This is the VOA Special English Agriculture Report.
American beef is returning to Japan. The Japanese government last week ended a ban in place since January over concerns about mad cow disease.
Japanese officials recently inspected thirty-five beef processing centers in the United States. They said all but one met Japanese safety requirements.
The ban on beef led to threats in Congress of trade restrictions against Japan.
The Japanese were the top buyer of American beef. The government first banned shipments in December of two thousand three. That was when the United States reported its first case of mad cow disease -- bovine spongiform encephalopathy, or B.S.E.
The Japanese lifted their ban last December, but renewed it in January after the discovery of backbone material in a meat shipment.
In all, there have been three confirmed cases of B.S.E. in the United States. The first was in a Canadian-born cow in Washington state. Last year a cow in Texas was found to have B.S.E.. And in March of this year, a cow in Alabama tested positive for the disease.
About twenty nations continue to ban American beef; others restrict some kinds of cattle products. Japan accepts only beef from cattle twenty months of age or younger. Also, processors must remove backbones and other parts that experts say could spread the disease.
Eating infected meat products has been blamed for more than one hundred fifty deaths, mostly in Britain.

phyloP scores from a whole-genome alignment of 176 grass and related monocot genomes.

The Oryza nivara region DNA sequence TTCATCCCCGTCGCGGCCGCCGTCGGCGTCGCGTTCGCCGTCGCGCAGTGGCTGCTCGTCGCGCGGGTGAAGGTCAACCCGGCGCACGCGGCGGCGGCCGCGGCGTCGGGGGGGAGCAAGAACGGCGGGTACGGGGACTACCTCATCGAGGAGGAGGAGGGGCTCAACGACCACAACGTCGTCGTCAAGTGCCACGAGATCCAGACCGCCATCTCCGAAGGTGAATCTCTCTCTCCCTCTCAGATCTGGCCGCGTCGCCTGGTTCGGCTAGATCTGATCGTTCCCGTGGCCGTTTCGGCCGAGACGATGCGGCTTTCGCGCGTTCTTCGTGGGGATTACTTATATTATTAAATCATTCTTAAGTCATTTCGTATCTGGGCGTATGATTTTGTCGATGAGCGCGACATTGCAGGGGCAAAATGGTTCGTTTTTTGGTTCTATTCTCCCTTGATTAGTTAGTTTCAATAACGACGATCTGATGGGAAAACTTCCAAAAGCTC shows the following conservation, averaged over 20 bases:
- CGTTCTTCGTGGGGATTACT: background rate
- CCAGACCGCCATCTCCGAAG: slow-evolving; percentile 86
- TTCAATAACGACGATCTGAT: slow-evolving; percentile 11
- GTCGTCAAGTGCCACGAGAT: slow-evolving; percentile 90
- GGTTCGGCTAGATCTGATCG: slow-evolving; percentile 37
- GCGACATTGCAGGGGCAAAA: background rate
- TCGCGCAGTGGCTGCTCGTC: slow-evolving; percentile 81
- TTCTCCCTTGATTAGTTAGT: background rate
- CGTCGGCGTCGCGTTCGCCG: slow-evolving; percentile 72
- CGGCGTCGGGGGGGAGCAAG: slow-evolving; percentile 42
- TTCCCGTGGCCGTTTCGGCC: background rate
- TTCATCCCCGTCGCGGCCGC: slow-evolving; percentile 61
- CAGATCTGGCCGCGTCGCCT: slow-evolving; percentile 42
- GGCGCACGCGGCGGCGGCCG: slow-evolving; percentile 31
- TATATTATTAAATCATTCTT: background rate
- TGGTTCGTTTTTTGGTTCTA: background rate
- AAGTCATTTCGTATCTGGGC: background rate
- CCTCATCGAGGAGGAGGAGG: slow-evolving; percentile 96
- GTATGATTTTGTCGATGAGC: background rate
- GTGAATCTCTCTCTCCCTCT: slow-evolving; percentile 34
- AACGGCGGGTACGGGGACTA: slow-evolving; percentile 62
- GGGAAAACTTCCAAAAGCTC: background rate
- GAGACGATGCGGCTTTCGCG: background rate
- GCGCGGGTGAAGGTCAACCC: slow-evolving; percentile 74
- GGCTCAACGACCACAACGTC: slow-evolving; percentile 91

Agriculture Secretary Mike Johanns says "American beef is extremely safe."
The Japanese ended their ban one week after Mister Johanns announced reductions in the B.S.E. testing program. The program will now test about forty thousand animals a year. That is still ten times the level suggested by the World Animal Health Organization.
Since June of two thousand four, the Agriculture Department has tested an average of more than one thousand animals per day. Two years of testing found two cases of B.S.E. Mister Johanns noted that both animals were born before the United States banned feeding cattle protein to other cattle.
A seven-year government study estimated the most likely number of cases at between four and seven out of forty-two million adult cattle.
But critics say the United States should be testing more cattle, not fewer.
And that's the VOA Special English Agriculture Report, written by Mario Ritter. Transcripts and archives of our reports are at voaspecialenglish.com. I'm Steve Ember.